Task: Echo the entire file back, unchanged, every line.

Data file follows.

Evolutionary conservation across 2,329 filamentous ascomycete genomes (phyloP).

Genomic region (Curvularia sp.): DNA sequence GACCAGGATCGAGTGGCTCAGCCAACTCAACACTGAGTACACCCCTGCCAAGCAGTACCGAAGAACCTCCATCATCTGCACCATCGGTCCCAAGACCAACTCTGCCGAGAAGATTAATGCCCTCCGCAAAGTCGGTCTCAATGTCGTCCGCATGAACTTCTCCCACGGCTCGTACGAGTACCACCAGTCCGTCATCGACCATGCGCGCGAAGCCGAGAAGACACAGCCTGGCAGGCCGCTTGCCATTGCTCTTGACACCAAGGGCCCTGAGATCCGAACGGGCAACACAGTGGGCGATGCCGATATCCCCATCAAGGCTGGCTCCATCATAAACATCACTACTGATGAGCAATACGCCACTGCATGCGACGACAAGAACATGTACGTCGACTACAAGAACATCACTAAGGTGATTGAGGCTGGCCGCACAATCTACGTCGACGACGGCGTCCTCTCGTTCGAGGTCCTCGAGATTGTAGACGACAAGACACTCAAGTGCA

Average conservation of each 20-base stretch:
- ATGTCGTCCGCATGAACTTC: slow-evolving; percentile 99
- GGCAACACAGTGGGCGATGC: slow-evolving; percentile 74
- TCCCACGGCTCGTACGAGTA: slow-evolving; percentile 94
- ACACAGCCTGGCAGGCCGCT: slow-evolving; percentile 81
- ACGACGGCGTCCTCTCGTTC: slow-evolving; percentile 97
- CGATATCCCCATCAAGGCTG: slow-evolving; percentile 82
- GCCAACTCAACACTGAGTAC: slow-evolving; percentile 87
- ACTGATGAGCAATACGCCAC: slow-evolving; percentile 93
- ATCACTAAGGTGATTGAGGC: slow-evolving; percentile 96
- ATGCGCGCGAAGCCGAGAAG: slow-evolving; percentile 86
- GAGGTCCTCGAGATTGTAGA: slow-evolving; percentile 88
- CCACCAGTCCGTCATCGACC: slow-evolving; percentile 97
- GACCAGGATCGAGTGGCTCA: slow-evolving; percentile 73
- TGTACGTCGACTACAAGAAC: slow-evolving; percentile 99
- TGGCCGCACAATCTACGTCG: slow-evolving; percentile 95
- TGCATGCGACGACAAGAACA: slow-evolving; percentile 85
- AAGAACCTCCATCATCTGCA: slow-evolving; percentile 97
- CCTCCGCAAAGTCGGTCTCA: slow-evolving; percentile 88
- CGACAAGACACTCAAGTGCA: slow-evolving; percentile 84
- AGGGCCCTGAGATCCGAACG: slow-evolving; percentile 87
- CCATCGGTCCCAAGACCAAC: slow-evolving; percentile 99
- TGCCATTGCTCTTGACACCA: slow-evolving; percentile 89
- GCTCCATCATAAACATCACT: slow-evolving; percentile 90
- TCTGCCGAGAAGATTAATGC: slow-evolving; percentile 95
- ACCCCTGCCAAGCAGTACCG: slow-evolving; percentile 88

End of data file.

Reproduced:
Evolutionary conservation across 2,329 filamentous ascomycete genomes (phyloP).

Genomic region (Curvularia sp.): DNA sequence GACCAGGATCGAGTGGCTCAGCCAACTCAACACTGAGTACACCCCTGCCAAGCAGTACCGAAGAACCTCCATCATCTGCACCATCGGTCCCAAGACCAACTCTGCCGAGAAGATTAATGCCCTCCGCAAAGTCGGTCTCAATGTCGTCCGCATGAACTTCTCCCACGGCTCGTACGAGTACCACCAGTCCGTCATCGACCATGCGCGCGAAGCCGAGAAGACACAGCCTGGCAGGCCGCTTGCCATTGCTCTTGACACCAAGGGCCCTGAGATCCGAACGGGCAACACAGTGGGCGATGCCGATATCCCCATCAAGGCTGGCTCCATCATAAACATCACTACTGATGAGCAATACGCCACTGCATGCGACGACAAGAACATGTACGTCGACTACAAGAACATCACTAAGGTGATTGAGGCTGGCCGCACAATCTACGTCGACGACGGCGTCCTCTCGTTCGAGGTCCTCGAGATTGTAGACGACAAGACACTCAAGTGCA

Average conservation of each 20-base stretch:
- ATGTCGTCCGCATGAACTTC: slow-evolving; percentile 99
- GGCAACACAGTGGGCGATGC: slow-evolving; percentile 74
- TCCCACGGCTCGTACGAGTA: slow-evolving; percentile 94
- ACACAGCCTGGCAGGCCGCT: slow-evolving; percentile 81
- ACGACGGCGTCCTCTCGTTC: slow-evolving; percentile 97
- CGATATCCCCATCAAGGCTG: slow-evolving; percentile 82
- GCCAACTCAACACTGAGTAC: slow-evolving; percentile 87
- ACTGATGAGCAATACGCCAC: slow-evolving; percentile 93
- ATCACTAAGGTGATTGAGGC: slow-evolving; percentile 96
- ATGCGCGCGAAGCCGAGAAG: slow-evolving; percentile 86
- GAGGTCCTCGAGATTGTAGA: slow-evolving; percentile 88
- CCACCAGTCCGTCATCGACC: slow-evolving; percentile 97
- GACCAGGATCGAGTGGCTCA: slow-evolving; percentile 73
- TGTACGTCGACTACAAGAAC: slow-evolving; percentile 99
- TGGCCGCACAATCTACGTCG: slow-evolving; percentile 95
- TGCATGCGACGACAAGAACA: slow-evolving; percentile 85
- AAGAACCTCCATCATCTGCA: slow-evolving; percentile 97
- CCTCCGCAAAGTCGGTCTCA: slow-evolving; percentile 88
- CGACAAGACACTCAAGTGCA: slow-evolving; percentile 84
- AGGGCCCTGAGATCCGAACG: slow-evolving; percentile 87
- CCATCGGTCCCAAGACCAAC: slow-evolving; percentile 99
- TGCCATTGCTCTTGACACCA: slow-evolving; percentile 89
- GCTCCATCATAAACATCACT: slow-evolving; percentile 90
- TCTGCCGAGAAGATTAATGC: slow-evolving; percentile 95
- ACCCCTGCCAAGCAGTACCG: slow-evolving; percentile 88